Do I have any proof of this?  Yes, the proof is in my heart.  That is not proof I can transfer to another individual easily but it is nevertheless truth (why the righteous virgins could not give their lamp oil to another.  They could just as easily rip out their hearts).  That is the reason I can say I ‘know the church is true’.  Not because of data or statistics.  It’s because I know it in my heart.  I have felt it again and again and living its principles has always left me with a confirmation in my heart.

Do I blame people for not believing?  No.  I think they all can have this same confirmation, but it takes a sincere and willing heart coupled with the correct timing of God. As Moroni says “ye shall ask with a sincere heart, with real intent, having faith in Christ, he will manifest the truth of it unto you, by the power of the Holy Ghost. And by the power of the Holy Ghost ye may know the truth of all things.  ”  He is not talking about a worldly manifestation.  Such data and facts are not the kind of thing that can stabilize a life.  They can often be disproven and explained away with the next passing fad.  Knowledge in your heart is a different story.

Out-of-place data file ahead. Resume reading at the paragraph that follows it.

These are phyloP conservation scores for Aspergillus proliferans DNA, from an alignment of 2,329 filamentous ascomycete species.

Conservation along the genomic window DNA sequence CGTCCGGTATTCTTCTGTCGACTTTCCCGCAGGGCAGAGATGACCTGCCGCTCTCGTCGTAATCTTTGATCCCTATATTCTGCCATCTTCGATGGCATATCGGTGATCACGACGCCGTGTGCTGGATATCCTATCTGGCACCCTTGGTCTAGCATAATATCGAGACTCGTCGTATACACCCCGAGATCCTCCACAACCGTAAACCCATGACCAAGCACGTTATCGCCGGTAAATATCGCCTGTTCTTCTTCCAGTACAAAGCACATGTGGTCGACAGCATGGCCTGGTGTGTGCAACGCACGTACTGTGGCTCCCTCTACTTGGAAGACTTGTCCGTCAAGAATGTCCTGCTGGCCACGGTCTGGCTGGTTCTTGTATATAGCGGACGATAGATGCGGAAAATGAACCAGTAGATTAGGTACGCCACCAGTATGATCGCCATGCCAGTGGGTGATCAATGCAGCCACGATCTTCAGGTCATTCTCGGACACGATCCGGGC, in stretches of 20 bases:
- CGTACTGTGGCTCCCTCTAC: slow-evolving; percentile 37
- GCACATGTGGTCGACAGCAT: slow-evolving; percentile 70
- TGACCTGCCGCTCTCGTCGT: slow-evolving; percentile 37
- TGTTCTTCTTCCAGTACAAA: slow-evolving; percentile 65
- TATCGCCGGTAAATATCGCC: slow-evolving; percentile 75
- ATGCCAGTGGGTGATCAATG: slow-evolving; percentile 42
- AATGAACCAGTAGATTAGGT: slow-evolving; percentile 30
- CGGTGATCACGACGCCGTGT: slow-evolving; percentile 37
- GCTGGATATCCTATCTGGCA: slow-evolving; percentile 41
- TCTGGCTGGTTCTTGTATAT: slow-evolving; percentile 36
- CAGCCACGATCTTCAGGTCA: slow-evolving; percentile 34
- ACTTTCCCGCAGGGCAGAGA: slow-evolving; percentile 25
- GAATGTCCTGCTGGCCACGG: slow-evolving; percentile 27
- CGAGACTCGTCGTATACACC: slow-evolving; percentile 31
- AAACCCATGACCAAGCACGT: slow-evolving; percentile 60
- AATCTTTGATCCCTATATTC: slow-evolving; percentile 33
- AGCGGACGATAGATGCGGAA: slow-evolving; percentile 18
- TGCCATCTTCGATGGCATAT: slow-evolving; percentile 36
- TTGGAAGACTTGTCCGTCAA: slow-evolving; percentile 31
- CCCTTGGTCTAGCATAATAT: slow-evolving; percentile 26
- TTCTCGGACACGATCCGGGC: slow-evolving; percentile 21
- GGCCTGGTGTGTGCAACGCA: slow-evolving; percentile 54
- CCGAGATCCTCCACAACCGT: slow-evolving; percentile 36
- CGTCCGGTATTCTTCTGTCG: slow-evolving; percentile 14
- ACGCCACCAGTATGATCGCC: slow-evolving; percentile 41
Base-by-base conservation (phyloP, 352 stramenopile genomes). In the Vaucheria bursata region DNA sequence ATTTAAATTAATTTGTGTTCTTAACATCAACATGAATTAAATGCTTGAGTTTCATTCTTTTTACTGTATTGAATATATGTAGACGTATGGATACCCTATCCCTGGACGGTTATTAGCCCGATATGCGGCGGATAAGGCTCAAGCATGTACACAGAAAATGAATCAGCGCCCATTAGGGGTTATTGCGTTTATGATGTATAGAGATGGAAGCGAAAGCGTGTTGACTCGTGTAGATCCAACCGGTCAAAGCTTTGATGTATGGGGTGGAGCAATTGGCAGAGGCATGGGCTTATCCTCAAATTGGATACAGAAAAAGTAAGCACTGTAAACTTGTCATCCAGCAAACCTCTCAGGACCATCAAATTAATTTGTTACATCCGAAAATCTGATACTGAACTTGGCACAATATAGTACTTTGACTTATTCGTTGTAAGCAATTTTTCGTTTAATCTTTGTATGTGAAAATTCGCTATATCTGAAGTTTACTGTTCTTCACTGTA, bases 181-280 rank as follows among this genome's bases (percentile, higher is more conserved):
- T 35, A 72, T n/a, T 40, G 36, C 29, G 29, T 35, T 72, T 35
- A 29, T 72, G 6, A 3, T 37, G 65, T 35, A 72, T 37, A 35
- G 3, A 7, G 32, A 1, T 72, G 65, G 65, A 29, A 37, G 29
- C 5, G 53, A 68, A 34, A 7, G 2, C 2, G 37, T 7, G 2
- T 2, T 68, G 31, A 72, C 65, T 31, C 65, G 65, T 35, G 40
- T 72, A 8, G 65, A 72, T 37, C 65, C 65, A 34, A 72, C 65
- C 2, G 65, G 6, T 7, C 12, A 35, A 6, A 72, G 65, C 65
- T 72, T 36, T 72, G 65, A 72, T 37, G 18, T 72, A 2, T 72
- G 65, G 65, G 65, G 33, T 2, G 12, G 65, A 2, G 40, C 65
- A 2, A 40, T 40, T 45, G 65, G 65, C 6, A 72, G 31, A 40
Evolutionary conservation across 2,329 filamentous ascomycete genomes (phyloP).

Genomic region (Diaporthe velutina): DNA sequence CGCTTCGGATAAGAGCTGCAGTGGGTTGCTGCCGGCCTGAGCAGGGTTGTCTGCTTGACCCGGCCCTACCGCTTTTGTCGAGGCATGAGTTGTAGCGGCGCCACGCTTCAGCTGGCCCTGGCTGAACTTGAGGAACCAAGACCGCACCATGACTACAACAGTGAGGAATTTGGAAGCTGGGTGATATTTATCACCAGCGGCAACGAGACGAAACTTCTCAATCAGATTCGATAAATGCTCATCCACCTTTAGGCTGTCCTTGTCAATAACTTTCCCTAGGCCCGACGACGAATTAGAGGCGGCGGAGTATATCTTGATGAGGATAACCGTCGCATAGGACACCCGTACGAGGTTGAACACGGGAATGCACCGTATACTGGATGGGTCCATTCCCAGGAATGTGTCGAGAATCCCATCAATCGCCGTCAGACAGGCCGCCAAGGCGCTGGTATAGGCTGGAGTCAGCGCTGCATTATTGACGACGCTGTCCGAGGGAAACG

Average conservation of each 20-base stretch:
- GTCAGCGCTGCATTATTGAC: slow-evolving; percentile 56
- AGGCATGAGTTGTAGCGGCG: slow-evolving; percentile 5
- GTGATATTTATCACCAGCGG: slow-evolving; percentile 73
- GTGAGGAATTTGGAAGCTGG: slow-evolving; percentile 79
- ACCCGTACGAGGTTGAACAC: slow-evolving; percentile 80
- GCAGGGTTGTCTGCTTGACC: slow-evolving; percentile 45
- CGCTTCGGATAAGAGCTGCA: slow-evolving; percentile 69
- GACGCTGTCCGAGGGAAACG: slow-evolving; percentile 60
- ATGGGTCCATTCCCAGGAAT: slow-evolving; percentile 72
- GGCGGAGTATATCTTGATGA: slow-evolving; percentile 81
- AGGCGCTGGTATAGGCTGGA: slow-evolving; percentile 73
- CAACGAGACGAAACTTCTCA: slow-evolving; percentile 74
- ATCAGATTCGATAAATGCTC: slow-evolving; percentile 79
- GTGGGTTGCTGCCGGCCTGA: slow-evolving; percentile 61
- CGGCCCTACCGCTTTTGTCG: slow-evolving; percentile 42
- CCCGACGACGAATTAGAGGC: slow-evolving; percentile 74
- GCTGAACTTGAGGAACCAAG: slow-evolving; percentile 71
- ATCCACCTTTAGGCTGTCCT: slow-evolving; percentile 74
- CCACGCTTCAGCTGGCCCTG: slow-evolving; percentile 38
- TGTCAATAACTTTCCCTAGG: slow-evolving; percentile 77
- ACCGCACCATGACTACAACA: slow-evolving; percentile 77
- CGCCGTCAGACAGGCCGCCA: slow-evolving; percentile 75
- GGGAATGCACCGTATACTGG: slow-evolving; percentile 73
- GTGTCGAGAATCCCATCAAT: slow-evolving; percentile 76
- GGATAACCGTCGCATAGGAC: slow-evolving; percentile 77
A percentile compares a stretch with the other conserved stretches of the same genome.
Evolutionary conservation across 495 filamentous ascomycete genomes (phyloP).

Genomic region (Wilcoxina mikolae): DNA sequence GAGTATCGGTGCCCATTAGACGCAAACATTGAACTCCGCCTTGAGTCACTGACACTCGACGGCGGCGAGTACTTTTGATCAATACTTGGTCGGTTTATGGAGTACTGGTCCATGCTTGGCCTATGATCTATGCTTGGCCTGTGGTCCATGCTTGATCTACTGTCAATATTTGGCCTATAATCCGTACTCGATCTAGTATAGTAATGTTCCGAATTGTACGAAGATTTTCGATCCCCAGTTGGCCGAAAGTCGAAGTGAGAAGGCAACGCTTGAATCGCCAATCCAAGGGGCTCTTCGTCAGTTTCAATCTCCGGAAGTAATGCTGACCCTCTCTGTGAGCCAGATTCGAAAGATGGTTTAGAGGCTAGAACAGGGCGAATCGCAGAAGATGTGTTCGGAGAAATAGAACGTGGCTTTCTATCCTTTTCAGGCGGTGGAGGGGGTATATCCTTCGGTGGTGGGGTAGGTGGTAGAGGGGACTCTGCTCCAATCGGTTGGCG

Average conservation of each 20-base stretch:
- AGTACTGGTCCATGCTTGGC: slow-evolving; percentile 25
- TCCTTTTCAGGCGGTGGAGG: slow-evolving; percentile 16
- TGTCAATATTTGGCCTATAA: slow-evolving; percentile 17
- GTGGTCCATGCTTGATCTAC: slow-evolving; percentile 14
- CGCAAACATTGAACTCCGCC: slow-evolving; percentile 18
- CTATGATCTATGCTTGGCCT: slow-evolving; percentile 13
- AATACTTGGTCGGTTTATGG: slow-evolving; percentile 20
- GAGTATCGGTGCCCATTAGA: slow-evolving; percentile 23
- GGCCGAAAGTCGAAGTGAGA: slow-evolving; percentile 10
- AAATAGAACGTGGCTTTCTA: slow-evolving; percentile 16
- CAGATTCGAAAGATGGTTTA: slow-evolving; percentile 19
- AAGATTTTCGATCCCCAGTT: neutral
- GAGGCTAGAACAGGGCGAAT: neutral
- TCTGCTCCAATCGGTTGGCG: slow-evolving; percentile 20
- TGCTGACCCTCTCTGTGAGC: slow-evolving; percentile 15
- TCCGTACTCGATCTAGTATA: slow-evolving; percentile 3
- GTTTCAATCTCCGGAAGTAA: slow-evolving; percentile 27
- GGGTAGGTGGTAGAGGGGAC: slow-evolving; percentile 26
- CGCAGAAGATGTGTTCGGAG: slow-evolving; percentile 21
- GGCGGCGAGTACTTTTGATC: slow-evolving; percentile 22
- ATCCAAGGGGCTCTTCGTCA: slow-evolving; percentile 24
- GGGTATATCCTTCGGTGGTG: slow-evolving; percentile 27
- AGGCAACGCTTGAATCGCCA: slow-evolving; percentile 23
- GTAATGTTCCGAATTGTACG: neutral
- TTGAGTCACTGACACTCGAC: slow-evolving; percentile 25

It can be a concept that is  is hard to explain.  All I can say is I know the gospel is true in my heart.  I got a witness when I was a young girl and it has never steered me wrong or abandoned me.  It has always been in my pocket for hard times.  I know in my heart that President Monson is a prophet and that God reveals his promises to all of his children in all eras. I know in my heart that families can be eternal and that covenants are real.  I know in my heart that the priesthood is real and direct authority from Christ.